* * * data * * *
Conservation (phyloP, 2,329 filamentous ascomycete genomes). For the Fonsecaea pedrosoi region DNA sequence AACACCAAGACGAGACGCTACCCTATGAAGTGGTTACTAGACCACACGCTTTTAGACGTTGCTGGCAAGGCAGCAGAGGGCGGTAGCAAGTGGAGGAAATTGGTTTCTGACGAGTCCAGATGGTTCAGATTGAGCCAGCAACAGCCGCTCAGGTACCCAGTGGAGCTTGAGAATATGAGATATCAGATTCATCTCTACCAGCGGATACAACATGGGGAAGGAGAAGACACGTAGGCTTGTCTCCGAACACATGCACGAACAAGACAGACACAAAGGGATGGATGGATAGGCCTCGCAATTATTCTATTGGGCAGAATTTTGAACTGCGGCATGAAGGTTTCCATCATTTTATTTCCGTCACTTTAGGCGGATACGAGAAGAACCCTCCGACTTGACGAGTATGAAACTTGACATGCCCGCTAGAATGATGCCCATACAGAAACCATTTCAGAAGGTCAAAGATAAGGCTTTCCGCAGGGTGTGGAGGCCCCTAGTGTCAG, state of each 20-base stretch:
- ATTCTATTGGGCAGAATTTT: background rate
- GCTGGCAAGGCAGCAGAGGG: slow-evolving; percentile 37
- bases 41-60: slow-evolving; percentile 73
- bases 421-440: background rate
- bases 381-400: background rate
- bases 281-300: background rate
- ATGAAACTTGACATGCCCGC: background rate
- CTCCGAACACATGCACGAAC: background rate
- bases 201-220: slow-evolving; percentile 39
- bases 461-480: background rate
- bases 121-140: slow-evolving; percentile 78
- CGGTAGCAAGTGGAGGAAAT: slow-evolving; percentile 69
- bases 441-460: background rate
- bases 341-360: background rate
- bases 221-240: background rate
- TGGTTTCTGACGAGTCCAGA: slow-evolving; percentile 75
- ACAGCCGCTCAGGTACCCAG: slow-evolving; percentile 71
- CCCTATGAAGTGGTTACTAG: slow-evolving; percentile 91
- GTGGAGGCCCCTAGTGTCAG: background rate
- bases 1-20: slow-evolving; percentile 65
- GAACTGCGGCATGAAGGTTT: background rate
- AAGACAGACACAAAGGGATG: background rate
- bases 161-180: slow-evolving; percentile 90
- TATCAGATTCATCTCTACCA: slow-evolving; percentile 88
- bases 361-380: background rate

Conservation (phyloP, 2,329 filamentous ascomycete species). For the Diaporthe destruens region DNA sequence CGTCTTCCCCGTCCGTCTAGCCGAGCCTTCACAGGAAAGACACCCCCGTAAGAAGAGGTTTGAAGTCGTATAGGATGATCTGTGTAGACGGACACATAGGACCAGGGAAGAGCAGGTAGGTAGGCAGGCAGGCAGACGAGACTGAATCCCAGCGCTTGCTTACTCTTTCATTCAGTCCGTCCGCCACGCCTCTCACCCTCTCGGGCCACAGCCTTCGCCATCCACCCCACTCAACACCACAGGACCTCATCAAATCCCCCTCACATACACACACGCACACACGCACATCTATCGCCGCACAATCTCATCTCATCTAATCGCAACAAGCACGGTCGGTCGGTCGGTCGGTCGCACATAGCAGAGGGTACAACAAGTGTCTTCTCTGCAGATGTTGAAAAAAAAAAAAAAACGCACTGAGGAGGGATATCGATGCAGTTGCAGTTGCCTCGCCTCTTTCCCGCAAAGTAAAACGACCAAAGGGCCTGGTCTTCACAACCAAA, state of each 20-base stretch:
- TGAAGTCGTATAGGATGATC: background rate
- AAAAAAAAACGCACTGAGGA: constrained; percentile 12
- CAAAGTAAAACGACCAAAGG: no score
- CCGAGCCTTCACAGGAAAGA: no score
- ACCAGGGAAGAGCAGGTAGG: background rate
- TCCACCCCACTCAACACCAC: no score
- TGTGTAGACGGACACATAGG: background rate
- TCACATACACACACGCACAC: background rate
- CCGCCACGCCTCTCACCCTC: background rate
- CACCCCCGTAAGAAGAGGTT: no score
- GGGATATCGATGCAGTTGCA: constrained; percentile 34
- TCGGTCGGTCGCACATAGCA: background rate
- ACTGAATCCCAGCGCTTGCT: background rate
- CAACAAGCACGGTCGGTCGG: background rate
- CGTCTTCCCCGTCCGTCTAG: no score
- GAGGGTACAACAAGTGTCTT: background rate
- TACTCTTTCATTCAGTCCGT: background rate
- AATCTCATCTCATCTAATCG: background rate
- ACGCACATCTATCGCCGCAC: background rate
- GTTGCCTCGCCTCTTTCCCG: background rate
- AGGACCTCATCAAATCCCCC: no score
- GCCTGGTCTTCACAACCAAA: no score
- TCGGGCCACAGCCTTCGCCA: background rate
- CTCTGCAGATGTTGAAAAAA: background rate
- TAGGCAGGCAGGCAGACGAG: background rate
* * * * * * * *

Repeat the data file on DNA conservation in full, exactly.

Conservation (phyloP, 2,329 filamentous ascomycete genomes). For the Fonsecaea pedrosoi region DNA sequence AACACCAAGACGAGACGCTACCCTATGAAGTGGTTACTAGACCACACGCTTTTAGACGTTGCTGGCAAGGCAGCAGAGGGCGGTAGCAAGTGGAGGAAATTGGTTTCTGACGAGTCCAGATGGTTCAGATTGAGCCAGCAACAGCCGCTCAGGTACCCAGTGGAGCTTGAGAATATGAGATATCAGATTCATCTCTACCAGCGGATACAACATGGGGAAGGAGAAGACACGTAGGCTTGTCTCCGAACACATGCACGAACAAGACAGACACAAAGGGATGGATGGATAGGCCTCGCAATTATTCTATTGGGCAGAATTTTGAACTGCGGCATGAAGGTTTCCATCATTTTATTTCCGTCACTTTAGGCGGATACGAGAAGAACCCTCCGACTTGACGAGTATGAAACTTGACATGCCCGCTAGAATGATGCCCATACAGAAACCATTTCAGAAGGTCAAAGATAAGGCTTTCCGCAGGGTGTGGAGGCCCCTAGTGTCAG, state of each 20-base stretch:
- ATTCTATTGGGCAGAATTTT: background rate
- GCTGGCAAGGCAGCAGAGGG: slow-evolving; percentile 37
- bases 41-60: slow-evolving; percentile 73
- bases 421-440: background rate
- bases 381-400: background rate
- bases 281-300: background rate
- ATGAAACTTGACATGCCCGC: background rate
- CTCCGAACACATGCACGAAC: background rate
- bases 201-220: slow-evolving; percentile 39
- bases 461-480: background rate
- bases 121-140: slow-evolving; percentile 78
- CGGTAGCAAGTGGAGGAAAT: slow-evolving; percentile 69
- bases 441-460: background rate
- bases 341-360: background rate
- bases 221-240: background rate
- TGGTTTCTGACGAGTCCAGA: slow-evolving; percentile 75
- ACAGCCGCTCAGGTACCCAG: slow-evolving; percentile 71
- CCCTATGAAGTGGTTACTAG: slow-evolving; percentile 91
- GTGGAGGCCCCTAGTGTCAG: background rate
- bases 1-20: slow-evolving; percentile 65
- GAACTGCGGCATGAAGGTTT: background rate
- AAGACAGACACAAAGGGATG: background rate
- bases 161-180: slow-evolving; percentile 90
- TATCAGATTCATCTCTACCA: slow-evolving; percentile 88
- bases 361-380: background rate

Conservation (phyloP, 2,329 filamentous ascomycete species). For the Diaporthe destruens region DNA sequence CGTCTTCCCCGTCCGTCTAGCCGAGCCTTCACAGGAAAGACACCCCCGTAAGAAGAGGTTTGAAGTCGTATAGGATGATCTGTGTAGACGGACACATAGGACCAGGGAAGAGCAGGTAGGTAGGCAGGCAGGCAGACGAGACTGAATCCCAGCGCTTGCTTACTCTTTCATTCAGTCCGTCCGCCACGCCTCTCACCCTCTCGGGCCACAGCCTTCGCCATCCACCCCACTCAACACCACAGGACCTCATCAAATCCCCCTCACATACACACACGCACACACGCACATCTATCGCCGCACAATCTCATCTCATCTAATCGCAACAAGCACGGTCGGTCGGTCGGTCGGTCGCACATAGCAGAGGGTACAACAAGTGTCTTCTCTGCAGATGTTGAAAAAAAAAAAAAAACGCACTGAGGAGGGATATCGATGCAGTTGCAGTTGCCTCGCCTCTTTCCCGCAAAGTAAAACGACCAAAGGGCCTGGTCTTCACAACCAAA, state of each 20-base stretch:
- TGAAGTCGTATAGGATGATC: background rate
- AAAAAAAAACGCACTGAGGA: constrained; percentile 12
- CAAAGTAAAACGACCAAAGG: no score
- CCGAGCCTTCACAGGAAAGA: no score
- ACCAGGGAAGAGCAGGTAGG: background rate
- TCCACCCCACTCAACACCAC: no score
- TGTGTAGACGGACACATAGG: background rate
- TCACATACACACACGCACAC: background rate
- CCGCCACGCCTCTCACCCTC: background rate
- CACCCCCGTAAGAAGAGGTT: no score
- GGGATATCGATGCAGTTGCA: constrained; percentile 34
- TCGGTCGGTCGCACATAGCA: background rate
- ACTGAATCCCAGCGCTTGCT: background rate
- CAACAAGCACGGTCGGTCGG: background rate
- CGTCTTCCCCGTCCGTCTAG: no score
- GAGGGTACAACAAGTGTCTT: background rate
- TACTCTTTCATTCAGTCCGT: background rate
- AATCTCATCTCATCTAATCG: background rate
- ACGCACATCTATCGCCGCAC: background rate
- GTTGCCTCGCCTCTTTCCCG: background rate
- AGGACCTCATCAAATCCCCC: no score
- GCCTGGTCTTCACAACCAAA: no score
- TCGGGCCACAGCCTTCGCCA: background rate
- CTCTGCAGATGTTGAAAAAA: background rate
- TAGGCAGGCAGGCAGACGAG: background rate